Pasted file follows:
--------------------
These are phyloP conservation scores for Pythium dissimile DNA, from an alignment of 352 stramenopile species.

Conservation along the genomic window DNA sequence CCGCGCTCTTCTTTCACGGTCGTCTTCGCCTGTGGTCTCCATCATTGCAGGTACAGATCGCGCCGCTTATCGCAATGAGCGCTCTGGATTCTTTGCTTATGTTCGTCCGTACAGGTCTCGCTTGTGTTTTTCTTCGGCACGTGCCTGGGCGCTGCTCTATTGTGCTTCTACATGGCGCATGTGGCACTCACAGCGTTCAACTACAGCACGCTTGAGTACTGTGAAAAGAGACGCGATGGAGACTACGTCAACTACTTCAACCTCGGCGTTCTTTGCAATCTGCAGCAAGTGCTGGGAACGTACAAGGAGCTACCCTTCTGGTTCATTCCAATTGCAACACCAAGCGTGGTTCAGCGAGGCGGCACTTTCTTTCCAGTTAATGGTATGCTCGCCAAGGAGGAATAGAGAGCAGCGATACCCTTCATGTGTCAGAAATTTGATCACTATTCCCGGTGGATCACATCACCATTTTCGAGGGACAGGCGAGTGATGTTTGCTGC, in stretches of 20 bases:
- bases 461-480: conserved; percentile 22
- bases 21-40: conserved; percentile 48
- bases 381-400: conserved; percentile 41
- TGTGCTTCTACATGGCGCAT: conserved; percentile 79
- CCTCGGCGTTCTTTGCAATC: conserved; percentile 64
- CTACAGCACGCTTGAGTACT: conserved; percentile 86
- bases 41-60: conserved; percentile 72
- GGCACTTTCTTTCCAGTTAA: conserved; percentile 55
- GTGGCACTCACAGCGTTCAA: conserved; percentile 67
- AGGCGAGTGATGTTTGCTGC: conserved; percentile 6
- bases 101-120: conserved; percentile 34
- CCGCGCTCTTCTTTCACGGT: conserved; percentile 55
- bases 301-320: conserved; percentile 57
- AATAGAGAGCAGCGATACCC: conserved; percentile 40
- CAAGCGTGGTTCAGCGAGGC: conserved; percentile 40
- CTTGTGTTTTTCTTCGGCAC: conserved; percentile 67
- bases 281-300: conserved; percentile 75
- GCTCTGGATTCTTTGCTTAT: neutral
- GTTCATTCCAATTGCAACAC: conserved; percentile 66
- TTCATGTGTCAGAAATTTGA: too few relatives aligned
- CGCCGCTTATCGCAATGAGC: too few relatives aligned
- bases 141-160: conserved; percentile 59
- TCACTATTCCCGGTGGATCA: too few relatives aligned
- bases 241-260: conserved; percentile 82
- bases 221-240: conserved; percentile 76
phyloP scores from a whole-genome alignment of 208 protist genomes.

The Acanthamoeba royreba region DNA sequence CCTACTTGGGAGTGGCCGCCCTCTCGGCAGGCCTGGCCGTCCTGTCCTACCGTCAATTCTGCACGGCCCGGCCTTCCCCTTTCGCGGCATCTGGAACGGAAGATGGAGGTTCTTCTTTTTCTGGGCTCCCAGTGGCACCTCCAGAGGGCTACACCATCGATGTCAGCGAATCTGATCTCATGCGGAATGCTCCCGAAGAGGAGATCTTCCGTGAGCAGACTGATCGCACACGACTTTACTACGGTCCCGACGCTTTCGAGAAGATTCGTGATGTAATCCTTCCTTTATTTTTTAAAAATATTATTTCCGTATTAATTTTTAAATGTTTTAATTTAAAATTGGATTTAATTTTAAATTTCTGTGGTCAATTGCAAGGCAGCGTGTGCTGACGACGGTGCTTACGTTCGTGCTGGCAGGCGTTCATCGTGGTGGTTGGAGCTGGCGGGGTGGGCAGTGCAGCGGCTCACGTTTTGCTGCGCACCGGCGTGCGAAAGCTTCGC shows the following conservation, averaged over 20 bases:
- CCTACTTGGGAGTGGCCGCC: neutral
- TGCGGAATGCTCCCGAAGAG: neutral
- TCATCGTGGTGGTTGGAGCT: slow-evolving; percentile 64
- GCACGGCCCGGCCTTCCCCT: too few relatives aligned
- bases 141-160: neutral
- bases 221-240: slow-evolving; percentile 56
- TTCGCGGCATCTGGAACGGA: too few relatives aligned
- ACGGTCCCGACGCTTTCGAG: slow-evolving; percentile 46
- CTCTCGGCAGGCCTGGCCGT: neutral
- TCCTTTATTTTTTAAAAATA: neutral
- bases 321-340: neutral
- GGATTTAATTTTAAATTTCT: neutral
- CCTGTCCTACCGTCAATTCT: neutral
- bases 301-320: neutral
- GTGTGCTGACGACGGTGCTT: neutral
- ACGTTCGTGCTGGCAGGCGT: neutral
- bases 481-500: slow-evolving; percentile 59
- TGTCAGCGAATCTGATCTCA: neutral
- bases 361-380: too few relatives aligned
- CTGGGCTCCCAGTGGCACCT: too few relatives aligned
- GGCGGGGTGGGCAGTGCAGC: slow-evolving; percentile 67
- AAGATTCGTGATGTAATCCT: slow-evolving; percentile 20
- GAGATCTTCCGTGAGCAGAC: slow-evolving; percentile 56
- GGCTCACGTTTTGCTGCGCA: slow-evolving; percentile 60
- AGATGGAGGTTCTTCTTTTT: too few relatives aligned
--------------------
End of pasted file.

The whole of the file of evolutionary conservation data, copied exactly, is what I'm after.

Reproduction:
These are phyloP conservation scores for Pythium dissimile DNA, from an alignment of 352 stramenopile species.

Conservation along the genomic window DNA sequence CCGCGCTCTTCTTTCACGGTCGTCTTCGCCTGTGGTCTCCATCATTGCAGGTACAGATCGCGCCGCTTATCGCAATGAGCGCTCTGGATTCTTTGCTTATGTTCGTCCGTACAGGTCTCGCTTGTGTTTTTCTTCGGCACGTGCCTGGGCGCTGCTCTATTGTGCTTCTACATGGCGCATGTGGCACTCACAGCGTTCAACTACAGCACGCTTGAGTACTGTGAAAAGAGACGCGATGGAGACTACGTCAACTACTTCAACCTCGGCGTTCTTTGCAATCTGCAGCAAGTGCTGGGAACGTACAAGGAGCTACCCTTCTGGTTCATTCCAATTGCAACACCAAGCGTGGTTCAGCGAGGCGGCACTTTCTTTCCAGTTAATGGTATGCTCGCCAAGGAGGAATAGAGAGCAGCGATACCCTTCATGTGTCAGAAATTTGATCACTATTCCCGGTGGATCACATCACCATTTTCGAGGGACAGGCGAGTGATGTTTGCTGC, in stretches of 20 bases:
- bases 461-480: conserved; percentile 22
- bases 21-40: conserved; percentile 48
- bases 381-400: conserved; percentile 41
- TGTGCTTCTACATGGCGCAT: conserved; percentile 79
- CCTCGGCGTTCTTTGCAATC: conserved; percentile 64
- CTACAGCACGCTTGAGTACT: conserved; percentile 86
- bases 41-60: conserved; percentile 72
- GGCACTTTCTTTCCAGTTAA: conserved; percentile 55
- GTGGCACTCACAGCGTTCAA: conserved; percentile 67
- AGGCGAGTGATGTTTGCTGC: conserved; percentile 6
- bases 101-120: conserved; percentile 34
- CCGCGCTCTTCTTTCACGGT: conserved; percentile 55
- bases 301-320: conserved; percentile 57
- AATAGAGAGCAGCGATACCC: conserved; percentile 40
- CAAGCGTGGTTCAGCGAGGC: conserved; percentile 40
- CTTGTGTTTTTCTTCGGCAC: conserved; percentile 67
- bases 281-300: conserved; percentile 75
- GCTCTGGATTCTTTGCTTAT: neutral
- GTTCATTCCAATTGCAACAC: conserved; percentile 66
- TTCATGTGTCAGAAATTTGA: too few relatives aligned
- CGCCGCTTATCGCAATGAGC: too few relatives aligned
- bases 141-160: conserved; percentile 59
- TCACTATTCCCGGTGGATCA: too few relatives aligned
- bases 241-260: conserved; percentile 82
- bases 221-240: conserved; percentile 76
phyloP scores from a whole-genome alignment of 208 protist genomes.

The Acanthamoeba royreba region DNA sequence CCTACTTGGGAGTGGCCGCCCTCTCGGCAGGCCTGGCCGTCCTGTCCTACCGTCAATTCTGCACGGCCCGGCCTTCCCCTTTCGCGGCATCTGGAACGGAAGATGGAGGTTCTTCTTTTTCTGGGCTCCCAGTGGCACCTCCAGAGGGCTACACCATCGATGTCAGCGAATCTGATCTCATGCGGAATGCTCCCGAAGAGGAGATCTTCCGTGAGCAGACTGATCGCACACGACTTTACTACGGTCCCGACGCTTTCGAGAAGATTCGTGATGTAATCCTTCCTTTATTTTTTAAAAATATTATTTCCGTATTAATTTTTAAATGTTTTAATTTAAAATTGGATTTAATTTTAAATTTCTGTGGTCAATTGCAAGGCAGCGTGTGCTGACGACGGTGCTTACGTTCGTGCTGGCAGGCGTTCATCGTGGTGGTTGGAGCTGGCGGGGTGGGCAGTGCAGCGGCTCACGTTTTGCTGCGCACCGGCGTGCGAAAGCTTCGC shows the following conservation, averaged over 20 bases:
- CCTACTTGGGAGTGGCCGCC: neutral
- TGCGGAATGCTCCCGAAGAG: neutral
- TCATCGTGGTGGTTGGAGCT: slow-evolving; percentile 64
- GCACGGCCCGGCCTTCCCCT: too few relatives aligned
- bases 141-160: neutral
- bases 221-240: slow-evolving; percentile 56
- TTCGCGGCATCTGGAACGGA: too few relatives aligned
- ACGGTCCCGACGCTTTCGAG: slow-evolving; percentile 46
- CTCTCGGCAGGCCTGGCCGT: neutral
- TCCTTTATTTTTTAAAAATA: neutral
- bases 321-340: neutral
- GGATTTAATTTTAAATTTCT: neutral
- CCTGTCCTACCGTCAATTCT: neutral
- bases 301-320: neutral
- GTGTGCTGACGACGGTGCTT: neutral
- ACGTTCGTGCTGGCAGGCGT: neutral
- bases 481-500: slow-evolving; percentile 59
- TGTCAGCGAATCTGATCTCA: neutral
- bases 361-380: too few relatives aligned
- CTGGGCTCCCAGTGGCACCT: too few relatives aligned
- GGCGGGGTGGGCAGTGCAGC: slow-evolving; percentile 67
- AAGATTCGTGATGTAATCCT: slow-evolving; percentile 20
- GAGATCTTCCGTGAGCAGAC: slow-evolving; percentile 56
- GGCTCACGTTTTGCTGCGCA: slow-evolving; percentile 60
- AGATGGAGGTTCTTCTTTTT: too few relatives aligned